The world must drastically reduce the role coal plays in generating its electricity if it wants to avoid the worst effects of climate change. Analysis of various scenarios by Ember, an energy data and research company, shows that OECD countries need to completely phase out coal by 2030, with the rest of the world following suit by 2040, if they are to limit global warming to 1.5°C below pre-industrial levels.
The G20 summit in Rome ended with an agreement to end coal financing by the end of the year, although it fell short of setting a goal to actually end the use of coal. Many of the G20 economies rely on the fossil fuel, with China, Russia, Australia, India and Japan insisting on softer language around its phasing out.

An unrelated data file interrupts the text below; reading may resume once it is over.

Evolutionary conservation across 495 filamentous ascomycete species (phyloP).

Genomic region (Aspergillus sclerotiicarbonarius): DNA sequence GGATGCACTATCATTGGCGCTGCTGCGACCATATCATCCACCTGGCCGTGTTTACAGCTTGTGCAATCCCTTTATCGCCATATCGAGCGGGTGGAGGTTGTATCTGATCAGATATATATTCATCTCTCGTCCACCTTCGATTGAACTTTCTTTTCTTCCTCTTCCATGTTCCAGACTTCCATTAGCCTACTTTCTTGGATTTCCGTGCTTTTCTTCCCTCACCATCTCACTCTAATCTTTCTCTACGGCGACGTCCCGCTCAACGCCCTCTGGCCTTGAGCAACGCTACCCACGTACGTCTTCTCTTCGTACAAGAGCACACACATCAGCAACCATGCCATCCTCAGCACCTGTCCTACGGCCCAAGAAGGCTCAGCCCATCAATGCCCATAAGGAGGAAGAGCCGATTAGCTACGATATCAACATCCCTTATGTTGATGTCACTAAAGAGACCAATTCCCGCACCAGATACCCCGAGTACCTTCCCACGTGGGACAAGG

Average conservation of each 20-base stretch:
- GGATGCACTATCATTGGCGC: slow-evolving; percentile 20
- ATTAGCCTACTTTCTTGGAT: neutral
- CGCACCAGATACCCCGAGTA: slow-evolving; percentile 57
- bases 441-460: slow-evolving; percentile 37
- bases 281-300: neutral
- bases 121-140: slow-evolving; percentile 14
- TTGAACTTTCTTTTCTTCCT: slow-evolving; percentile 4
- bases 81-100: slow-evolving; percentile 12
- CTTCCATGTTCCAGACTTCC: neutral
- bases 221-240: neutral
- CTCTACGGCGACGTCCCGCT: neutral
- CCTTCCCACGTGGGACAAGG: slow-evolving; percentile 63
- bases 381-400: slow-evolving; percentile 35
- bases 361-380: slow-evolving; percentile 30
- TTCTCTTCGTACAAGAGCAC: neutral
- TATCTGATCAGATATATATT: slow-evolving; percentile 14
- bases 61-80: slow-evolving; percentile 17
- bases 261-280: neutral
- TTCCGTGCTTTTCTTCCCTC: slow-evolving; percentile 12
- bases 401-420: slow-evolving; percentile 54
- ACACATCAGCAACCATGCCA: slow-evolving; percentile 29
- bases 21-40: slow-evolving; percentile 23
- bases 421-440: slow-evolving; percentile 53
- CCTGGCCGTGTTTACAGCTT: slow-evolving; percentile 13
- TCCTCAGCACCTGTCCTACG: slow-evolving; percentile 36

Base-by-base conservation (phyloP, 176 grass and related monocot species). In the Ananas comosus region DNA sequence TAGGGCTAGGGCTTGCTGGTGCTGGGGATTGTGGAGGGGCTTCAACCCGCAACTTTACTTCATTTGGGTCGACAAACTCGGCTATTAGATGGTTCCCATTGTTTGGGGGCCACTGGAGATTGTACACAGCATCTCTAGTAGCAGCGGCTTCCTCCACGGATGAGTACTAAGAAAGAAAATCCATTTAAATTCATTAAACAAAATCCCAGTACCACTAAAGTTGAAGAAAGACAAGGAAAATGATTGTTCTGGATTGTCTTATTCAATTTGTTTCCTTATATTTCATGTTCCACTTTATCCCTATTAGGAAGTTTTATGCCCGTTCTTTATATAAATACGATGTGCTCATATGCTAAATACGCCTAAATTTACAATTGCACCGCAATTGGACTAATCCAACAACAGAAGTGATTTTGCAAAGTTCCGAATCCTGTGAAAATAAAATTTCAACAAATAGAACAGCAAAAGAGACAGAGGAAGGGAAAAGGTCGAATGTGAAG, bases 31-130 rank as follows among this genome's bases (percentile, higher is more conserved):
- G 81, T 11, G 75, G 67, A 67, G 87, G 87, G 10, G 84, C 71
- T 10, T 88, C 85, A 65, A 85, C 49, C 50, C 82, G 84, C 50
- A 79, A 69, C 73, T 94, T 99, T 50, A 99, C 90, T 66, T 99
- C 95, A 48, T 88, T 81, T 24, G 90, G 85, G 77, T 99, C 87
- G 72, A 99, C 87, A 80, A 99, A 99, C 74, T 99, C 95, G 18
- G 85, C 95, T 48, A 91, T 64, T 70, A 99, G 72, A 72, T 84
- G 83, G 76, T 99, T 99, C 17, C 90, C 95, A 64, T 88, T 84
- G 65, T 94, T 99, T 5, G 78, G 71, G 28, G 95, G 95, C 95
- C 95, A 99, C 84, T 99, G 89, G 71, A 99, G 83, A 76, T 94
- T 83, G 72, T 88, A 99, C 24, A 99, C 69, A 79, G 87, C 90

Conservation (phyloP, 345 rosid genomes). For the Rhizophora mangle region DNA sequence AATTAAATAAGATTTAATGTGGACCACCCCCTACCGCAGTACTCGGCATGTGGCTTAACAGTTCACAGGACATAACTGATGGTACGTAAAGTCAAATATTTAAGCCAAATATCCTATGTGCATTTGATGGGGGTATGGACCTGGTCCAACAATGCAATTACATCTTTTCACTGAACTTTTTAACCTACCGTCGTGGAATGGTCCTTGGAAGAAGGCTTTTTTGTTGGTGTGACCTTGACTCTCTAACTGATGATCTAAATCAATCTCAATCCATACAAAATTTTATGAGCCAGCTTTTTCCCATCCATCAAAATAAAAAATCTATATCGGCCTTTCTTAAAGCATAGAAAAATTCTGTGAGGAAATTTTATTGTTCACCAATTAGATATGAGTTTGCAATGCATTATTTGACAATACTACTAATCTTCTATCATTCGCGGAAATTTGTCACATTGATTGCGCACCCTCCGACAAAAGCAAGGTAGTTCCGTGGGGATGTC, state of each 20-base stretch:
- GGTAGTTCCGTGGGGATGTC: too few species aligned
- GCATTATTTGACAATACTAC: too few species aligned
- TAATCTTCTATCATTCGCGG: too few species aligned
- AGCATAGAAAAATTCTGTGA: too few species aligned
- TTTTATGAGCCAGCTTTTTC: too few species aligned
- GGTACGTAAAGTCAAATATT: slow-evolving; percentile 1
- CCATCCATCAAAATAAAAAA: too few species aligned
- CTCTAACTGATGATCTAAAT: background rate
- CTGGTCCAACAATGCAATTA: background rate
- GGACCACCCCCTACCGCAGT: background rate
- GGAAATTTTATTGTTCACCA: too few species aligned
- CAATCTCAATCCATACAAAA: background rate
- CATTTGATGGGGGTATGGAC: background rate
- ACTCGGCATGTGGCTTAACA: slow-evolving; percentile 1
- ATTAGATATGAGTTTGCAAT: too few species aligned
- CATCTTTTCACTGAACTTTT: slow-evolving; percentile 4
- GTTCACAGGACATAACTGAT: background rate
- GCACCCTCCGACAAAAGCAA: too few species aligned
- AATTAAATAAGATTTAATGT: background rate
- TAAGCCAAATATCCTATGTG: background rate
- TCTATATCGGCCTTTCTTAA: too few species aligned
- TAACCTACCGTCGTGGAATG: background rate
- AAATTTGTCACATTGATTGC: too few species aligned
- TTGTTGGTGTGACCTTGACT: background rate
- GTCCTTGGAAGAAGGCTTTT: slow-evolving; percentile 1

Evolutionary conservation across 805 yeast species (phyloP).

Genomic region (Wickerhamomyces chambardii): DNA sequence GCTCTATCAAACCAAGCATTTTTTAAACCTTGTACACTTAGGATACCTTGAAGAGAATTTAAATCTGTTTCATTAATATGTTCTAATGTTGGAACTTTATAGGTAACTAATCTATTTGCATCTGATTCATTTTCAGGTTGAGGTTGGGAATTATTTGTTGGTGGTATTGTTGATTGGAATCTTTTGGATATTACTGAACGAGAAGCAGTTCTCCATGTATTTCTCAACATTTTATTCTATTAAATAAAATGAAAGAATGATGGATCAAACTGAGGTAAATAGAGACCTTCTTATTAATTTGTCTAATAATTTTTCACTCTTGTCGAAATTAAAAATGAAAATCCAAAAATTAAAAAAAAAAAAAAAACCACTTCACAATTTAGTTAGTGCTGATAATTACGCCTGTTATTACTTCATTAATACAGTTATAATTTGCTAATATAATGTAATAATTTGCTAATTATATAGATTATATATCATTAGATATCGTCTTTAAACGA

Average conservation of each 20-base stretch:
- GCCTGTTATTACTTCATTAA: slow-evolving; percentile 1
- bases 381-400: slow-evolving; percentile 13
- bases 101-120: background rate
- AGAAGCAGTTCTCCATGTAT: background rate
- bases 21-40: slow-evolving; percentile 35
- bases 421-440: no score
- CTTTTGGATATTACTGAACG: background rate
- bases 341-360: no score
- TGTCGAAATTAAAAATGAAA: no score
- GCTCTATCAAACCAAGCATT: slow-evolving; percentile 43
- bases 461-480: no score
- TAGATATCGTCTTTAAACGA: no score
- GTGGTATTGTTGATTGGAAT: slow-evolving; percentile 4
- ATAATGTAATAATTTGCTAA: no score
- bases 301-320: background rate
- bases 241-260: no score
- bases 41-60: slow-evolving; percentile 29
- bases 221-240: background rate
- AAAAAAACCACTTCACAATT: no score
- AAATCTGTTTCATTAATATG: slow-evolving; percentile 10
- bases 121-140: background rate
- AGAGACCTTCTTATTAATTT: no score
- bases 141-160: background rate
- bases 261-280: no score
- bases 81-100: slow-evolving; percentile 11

As the G20 talks concluded, Prime Minister Boris Johnson deplored the lack of commitment from his counterparts, calling the climate pledges “drops in a rapidly warming ocean”.
The negotiations will continue at the Cop26 event in Glasgow, where around 200 world leaders will attempt to reach a consensus on the steps needed to keep global warming to below that 1.5°C target.
Coal is the single biggest source of electricity in the world, as well as the biggest source of CO2 emissions.
[See also: What will it take to overthrow King Coal?]